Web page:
As Otto Preminger's stock value continues its slow ascent in the last decades, we are naturally given cause to explore the less heralded and recognized corners of his filmography, where the filmmaker's distinctively ambivalent, unjudgemental, Fontane-like voice becomes tinctured with egomania, celebrity (Hurry Sundown came right after several appearences as Mr. Freeze on the camp TV series Batman) and the demands of a changing industry. The strange arc of Preminger's career is what happened to a handful of Hollywood auteurs as they gained, not lost, popular prominence in the postwar decades; George Stevens, Fred Zinneman, and Stanley Kramer are similar cases, but Preminger's is unique, at least for the brio and publicity-savvy aggression he brought to his public profile. Preminger, after all, was the first Hollywood director to label a movie in its credits as "A Film by," in the case of The Man with the Golden Arm. (Reportedly, novelist Nelson Algren was decidedly unpleased.) Unsurprisingly, Preminger's films became less interesting as his stature hyper-expanded. Laura (1944), Fallen Angel (1945), Daisy Kenyon (1947) and Angel Face (1952) are sublime, detailed meta-noirs that age beautifully, while his subsequent "big productions," including Saint Joan (1957), Porgy & Bess (1959), Exodus (1960) and The Cardinal (1963), begin to suffer from budgetary obesity and lumbering messiness. (1959's remarkable Anatomy of a Murder is notable bump on the downward roll.) Certainly by the time the late '60s came around, Hollywood was a radically different sort of board game than when Preminger began for real in the '40s, and like his fellow expatriate auteur Billy Wilder (among others) he found the generational New Wave transformations difficult to slalom. Hurry Sundown (1967) is commonly considered the nadir of Preminger's long and rocky career (his career began in the '30s with an Austrian film, but, typically, Preminger refused to publickly acknowledge it and the five other minor films he made before Laura), and it is something to see, a great, preening, dumb dinosaur of a movie, from an erstwhile Jurassic period when, in response to television, Hollywood resolved to make the movies, the budgets, the lengths and even the screens bigger than ever. In fact, it's been most renowned in the home video age due to its inclusion in Harry Medved's now-out-of-print book The 50 Worst Films of All Time - which, it should be noted, also included Eisensteins's Ivan the Terrible and Alain Resnais's Last Year in Marienbad, and which obviously had a tangle of agendas that forbade it from actually being the reasonable tally of badness its title claims. Hurry Sundown isn't even the worst American film of 1967, much less a world-qualifying turkey. (I'd nominate top-20 hits like Murderers' Row, A Guide for the Married Man and Follow Me, Boys instead, if I was pressed.) Preminger's film, a high-profile filmization of a racy Southern-gothic bestseller, is a sweaty, overwrought race-relations saga, set in post-WWII Georgia and dizzy with the audacity to cast and hyper-fuel Michael Caine and Jane Fonda as soulless, drawling Georgia landowners endeavoring to save their family's vanishing fortune by selling their land to a corporate cannery. The problem is, of course, two contiguous plots have to be included in the deal, one owned by a white sharecropper returning from the war (John Philip Law, supported in his obstinence by wife Faye Dunaway) and black farmers Robert Hooks and Diahann Carroll. The story template itself is such a Hollywood standard - little people vs. evil developers - that you'd think the offices of Santa Monica were occupied by fire-breathing Luddites, but it's in its textures that Preminger's movie distinguishes itself, so to speak. The film has a weird admixture of plainness (the sets sometime seem hardly decorated, and are often thoughtlessly overlit, making the grubby sharecropper shacks look like soap opera hospital rooms) and lurid character hyperbole, whether it be the wild overacting, as a bigoted judge, of fellow Batman villain Burgess Meredith, the hellish keening of Caine's apparently demon-possessed grade-school son or the scene in which an elderly black woman (Beah Richards) has a climactic heart attack, staged by Preminger in a manner that suggests either contempt, negligence, madness, or an unholy cocktail of all three. It's a film that seems due for a cult rediscovery as an explosion of high camp - after all, if The Ten Commandments, Valley of the Dolls and Barbarella can acquire passionate postmodern devotees, Preminger's film seems a neglected midnight movie must-see, particularly once Caine starts playing his saxophone in masturbatory frustration; when Fonda tries it, at crotch level, she's derisively told "some things are better left to experts." (The development company in question is called Delta Field Erection.) A flaring sense of anachronism makes the tumult even stranger - Fonda's hair and couture seem very 1967, and a rich man's helicopter figures prominently, even though helicopters of any make weren't licensed for civilian use until well after WWII had ended. Still, Hurry Sundown creates a distinctive hothouse world for itself, and typical of Preminger it indulges a wide variety of points of view, all of them equal and ambivalent. The cartoonishness of the film's surface is deceptive; some hilarious character bits, like George Kennedy's corrupt sheriff and Jim Backus's jovial lawyer, turn out to be far less predictable than you'd thought. (This more than makes up for the immobile presence of Law, who was one of those momentary movie stars who was briefly landed lead roles based only on his sterling good looks.) But the Preminger touch hardly mitigates the project's rabid righteousness - substantially less fair-minded in its depiction of evil Southern whites and righteous blacks than contemporaneous movies, the film suggests Preminger's attempt to conjure a fusion of Duel in the Sun, In the Heat of the Night and The Chase, and the results, pretensions of the time aside, are saucy, outrageous and, in its details, self-mocking. For more information about Hurry Sundown, visit Olive Films. To order Hurry Sundown, go to TCM Shopping. by Michael Atkinson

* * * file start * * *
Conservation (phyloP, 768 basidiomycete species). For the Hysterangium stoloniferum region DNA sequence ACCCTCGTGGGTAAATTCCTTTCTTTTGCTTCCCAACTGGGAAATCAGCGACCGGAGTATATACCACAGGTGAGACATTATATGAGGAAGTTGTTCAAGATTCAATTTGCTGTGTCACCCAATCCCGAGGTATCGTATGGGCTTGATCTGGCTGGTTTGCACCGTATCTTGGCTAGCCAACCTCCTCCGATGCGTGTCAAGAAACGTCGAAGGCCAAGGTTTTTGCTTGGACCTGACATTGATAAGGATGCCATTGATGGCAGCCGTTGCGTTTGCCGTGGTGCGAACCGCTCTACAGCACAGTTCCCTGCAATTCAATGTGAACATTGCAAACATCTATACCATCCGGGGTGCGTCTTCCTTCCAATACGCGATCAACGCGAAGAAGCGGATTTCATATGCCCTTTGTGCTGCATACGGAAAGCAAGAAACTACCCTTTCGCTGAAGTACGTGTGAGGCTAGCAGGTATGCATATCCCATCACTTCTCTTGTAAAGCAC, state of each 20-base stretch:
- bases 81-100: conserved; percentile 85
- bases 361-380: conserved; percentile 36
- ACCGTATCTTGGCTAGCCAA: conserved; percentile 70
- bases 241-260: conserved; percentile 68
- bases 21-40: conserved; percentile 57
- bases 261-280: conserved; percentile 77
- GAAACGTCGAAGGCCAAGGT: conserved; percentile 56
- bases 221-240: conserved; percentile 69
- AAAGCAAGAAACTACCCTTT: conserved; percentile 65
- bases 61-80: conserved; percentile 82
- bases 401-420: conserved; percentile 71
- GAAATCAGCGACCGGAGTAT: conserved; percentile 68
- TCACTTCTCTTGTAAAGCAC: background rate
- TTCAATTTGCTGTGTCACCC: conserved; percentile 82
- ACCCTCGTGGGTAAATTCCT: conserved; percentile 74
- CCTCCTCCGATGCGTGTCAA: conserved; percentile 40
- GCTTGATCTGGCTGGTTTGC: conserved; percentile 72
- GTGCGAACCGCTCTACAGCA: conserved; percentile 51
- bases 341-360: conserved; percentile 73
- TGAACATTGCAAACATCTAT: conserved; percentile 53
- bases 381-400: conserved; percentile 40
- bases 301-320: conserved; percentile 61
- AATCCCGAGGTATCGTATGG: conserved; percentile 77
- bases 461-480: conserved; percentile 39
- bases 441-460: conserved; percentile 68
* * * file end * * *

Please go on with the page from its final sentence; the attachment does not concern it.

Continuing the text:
Quotes

Trivia

Was the first major motion picture film with black actor to ever be shot on location in the South. The film was shot in St. Francisville, Louisiana, the home of the Ku Klux Klan. The cast and crew received death threats, had their car tires slashed, and had to be protected by armed state troopers.

National Catholic Office of Motion Pictures gave the movie a "C" (condemned) rating, saying "superficial and patronizing in its treatment of racial attitudes and tensions, this melodramatic depiction of life in a small Southern town during the 1940s is also prurient and demeaning in its approach to sex."

Footage from this film of a young 'Michael Caine' was later used in the film Austin Powers in Goldmember (2002).

Notes

Location scenes filmed in Louisiana. Also reviewed at 142 and 148 min; copyright length: 144 min. Director of photography Griggs was replaced by Krasner during filming.

Miscellaneous Notes

Released in United States Winter January 1, 1967

Released in United States Winter January 1, 1967